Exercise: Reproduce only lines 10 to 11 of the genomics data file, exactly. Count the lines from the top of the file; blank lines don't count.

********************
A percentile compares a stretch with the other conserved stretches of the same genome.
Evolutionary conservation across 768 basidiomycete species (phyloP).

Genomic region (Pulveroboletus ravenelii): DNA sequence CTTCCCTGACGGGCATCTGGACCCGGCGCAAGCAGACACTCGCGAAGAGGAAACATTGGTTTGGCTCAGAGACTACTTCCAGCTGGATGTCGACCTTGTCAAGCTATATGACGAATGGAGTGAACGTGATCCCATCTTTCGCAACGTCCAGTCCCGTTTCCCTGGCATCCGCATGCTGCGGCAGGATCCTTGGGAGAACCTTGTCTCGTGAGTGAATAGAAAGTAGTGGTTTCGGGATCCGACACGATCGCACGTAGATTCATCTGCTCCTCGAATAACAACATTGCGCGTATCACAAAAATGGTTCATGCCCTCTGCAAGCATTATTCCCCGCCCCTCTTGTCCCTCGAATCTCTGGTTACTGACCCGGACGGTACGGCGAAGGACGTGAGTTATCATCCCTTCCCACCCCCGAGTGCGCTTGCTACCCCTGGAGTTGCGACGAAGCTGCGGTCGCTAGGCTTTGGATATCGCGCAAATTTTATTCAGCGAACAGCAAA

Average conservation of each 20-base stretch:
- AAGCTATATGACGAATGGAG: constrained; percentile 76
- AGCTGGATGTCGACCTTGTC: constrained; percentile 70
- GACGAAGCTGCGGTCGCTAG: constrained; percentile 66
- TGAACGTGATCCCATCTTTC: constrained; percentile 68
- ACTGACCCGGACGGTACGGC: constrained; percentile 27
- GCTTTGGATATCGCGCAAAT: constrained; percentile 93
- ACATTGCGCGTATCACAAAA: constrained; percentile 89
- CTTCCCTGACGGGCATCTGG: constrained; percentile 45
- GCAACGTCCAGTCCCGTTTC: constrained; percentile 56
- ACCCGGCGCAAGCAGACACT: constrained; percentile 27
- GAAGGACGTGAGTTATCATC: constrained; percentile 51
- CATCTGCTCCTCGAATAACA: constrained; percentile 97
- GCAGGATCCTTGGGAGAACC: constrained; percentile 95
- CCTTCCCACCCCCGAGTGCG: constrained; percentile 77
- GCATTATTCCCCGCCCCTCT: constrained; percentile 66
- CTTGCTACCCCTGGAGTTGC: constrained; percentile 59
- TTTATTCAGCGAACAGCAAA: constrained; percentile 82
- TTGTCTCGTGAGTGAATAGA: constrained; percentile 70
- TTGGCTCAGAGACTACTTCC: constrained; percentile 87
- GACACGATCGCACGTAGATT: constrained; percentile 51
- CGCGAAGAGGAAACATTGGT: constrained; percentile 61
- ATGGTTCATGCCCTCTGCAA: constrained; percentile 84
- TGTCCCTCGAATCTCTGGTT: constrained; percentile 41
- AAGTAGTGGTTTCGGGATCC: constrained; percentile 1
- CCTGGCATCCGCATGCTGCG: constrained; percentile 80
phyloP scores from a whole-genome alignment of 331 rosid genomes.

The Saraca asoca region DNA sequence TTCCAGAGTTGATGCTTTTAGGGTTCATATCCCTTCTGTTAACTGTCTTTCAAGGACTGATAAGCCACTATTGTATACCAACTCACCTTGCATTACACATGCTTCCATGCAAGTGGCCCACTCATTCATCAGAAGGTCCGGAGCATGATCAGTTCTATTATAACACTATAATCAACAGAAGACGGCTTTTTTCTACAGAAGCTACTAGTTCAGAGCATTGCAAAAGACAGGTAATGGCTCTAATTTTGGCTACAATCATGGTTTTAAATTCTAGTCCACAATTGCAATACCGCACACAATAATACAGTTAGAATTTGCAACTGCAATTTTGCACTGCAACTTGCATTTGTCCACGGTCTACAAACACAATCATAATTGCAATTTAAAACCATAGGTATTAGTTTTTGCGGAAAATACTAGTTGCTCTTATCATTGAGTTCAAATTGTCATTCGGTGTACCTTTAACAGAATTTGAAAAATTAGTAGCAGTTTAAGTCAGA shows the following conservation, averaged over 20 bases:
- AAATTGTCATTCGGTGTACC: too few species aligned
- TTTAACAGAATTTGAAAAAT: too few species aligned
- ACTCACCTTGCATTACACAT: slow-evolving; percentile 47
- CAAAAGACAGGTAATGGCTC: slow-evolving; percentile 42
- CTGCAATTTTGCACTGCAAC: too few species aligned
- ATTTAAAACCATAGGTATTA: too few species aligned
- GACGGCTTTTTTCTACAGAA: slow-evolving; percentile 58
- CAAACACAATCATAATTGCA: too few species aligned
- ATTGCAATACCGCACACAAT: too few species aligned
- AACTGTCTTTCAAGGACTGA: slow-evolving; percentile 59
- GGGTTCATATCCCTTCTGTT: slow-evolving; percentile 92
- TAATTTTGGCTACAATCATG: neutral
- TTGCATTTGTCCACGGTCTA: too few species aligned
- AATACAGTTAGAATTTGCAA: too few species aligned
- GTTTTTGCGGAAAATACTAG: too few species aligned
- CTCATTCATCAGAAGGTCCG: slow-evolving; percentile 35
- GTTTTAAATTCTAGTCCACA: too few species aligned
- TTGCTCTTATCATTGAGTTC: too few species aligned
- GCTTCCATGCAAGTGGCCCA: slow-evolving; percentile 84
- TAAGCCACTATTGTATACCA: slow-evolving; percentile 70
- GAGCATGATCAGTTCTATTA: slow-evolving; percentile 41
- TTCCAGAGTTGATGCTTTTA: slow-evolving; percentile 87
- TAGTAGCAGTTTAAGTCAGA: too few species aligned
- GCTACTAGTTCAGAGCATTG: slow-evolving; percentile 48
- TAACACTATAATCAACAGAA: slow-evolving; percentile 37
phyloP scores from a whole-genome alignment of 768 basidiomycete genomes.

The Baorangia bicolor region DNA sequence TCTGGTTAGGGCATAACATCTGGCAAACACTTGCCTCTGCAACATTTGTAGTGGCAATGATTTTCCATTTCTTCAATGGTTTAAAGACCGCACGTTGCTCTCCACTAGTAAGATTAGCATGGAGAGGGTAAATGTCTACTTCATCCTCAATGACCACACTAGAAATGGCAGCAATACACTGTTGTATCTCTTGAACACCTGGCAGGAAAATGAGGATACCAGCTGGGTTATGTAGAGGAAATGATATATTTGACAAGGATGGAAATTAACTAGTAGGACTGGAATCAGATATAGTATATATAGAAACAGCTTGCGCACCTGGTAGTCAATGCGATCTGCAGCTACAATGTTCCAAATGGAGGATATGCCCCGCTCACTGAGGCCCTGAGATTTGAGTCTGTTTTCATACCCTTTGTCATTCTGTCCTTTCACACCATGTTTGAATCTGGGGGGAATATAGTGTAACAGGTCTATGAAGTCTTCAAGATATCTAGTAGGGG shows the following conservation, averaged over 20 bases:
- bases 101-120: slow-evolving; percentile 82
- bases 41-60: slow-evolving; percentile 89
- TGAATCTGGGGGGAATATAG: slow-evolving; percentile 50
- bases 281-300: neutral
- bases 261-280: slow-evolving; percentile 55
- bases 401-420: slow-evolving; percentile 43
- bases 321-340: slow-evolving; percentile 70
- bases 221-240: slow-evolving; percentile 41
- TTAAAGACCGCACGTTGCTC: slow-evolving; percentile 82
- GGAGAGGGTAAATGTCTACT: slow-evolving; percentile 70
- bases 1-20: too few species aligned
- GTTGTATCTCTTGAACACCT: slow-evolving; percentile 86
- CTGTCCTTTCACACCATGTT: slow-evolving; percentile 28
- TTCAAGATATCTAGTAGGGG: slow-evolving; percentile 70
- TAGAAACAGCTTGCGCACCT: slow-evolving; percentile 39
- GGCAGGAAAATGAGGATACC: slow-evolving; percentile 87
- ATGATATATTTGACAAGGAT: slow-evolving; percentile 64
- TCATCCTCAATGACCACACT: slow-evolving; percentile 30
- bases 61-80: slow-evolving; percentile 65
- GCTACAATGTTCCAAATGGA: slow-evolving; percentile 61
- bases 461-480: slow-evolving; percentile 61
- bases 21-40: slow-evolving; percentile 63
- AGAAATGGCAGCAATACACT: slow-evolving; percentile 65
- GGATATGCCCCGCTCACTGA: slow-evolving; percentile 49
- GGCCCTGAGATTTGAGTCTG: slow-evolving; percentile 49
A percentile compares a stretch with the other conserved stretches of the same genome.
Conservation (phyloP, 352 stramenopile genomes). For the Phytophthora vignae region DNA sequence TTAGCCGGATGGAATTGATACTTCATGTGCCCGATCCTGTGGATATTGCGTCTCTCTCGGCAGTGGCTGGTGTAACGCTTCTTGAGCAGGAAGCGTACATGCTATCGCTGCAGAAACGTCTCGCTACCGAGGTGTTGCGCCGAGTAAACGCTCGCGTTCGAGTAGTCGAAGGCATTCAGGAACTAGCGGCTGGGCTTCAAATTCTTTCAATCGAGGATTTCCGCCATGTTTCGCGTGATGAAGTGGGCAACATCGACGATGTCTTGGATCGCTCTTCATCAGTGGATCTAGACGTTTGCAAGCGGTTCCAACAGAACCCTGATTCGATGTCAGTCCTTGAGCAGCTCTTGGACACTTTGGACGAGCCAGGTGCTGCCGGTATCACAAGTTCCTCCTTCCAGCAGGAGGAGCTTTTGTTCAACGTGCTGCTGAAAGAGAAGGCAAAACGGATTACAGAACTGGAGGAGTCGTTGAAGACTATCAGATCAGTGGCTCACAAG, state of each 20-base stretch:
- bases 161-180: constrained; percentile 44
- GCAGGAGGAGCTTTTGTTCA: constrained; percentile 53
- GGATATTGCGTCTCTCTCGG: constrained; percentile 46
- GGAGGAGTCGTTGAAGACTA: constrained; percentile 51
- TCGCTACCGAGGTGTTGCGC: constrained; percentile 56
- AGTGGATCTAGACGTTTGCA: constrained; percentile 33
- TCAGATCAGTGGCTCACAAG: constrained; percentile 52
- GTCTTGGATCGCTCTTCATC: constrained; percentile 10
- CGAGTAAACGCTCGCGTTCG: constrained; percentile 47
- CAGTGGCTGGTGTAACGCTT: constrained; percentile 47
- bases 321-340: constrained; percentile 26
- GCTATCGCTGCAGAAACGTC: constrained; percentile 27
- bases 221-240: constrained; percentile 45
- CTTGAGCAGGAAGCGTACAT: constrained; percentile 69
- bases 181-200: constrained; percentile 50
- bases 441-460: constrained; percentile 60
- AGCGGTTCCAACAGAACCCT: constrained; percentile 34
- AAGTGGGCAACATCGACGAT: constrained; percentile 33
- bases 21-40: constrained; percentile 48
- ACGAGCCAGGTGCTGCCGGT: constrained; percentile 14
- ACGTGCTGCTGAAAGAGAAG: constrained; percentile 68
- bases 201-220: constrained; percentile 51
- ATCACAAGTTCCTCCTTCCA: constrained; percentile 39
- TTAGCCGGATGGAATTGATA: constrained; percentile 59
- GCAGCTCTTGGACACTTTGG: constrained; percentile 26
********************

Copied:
- GCTTTGGATATCGCGCAAAT: constrained; percentile 93
- ACATTGCGCGTATCACAAAA: constrained; percentile 89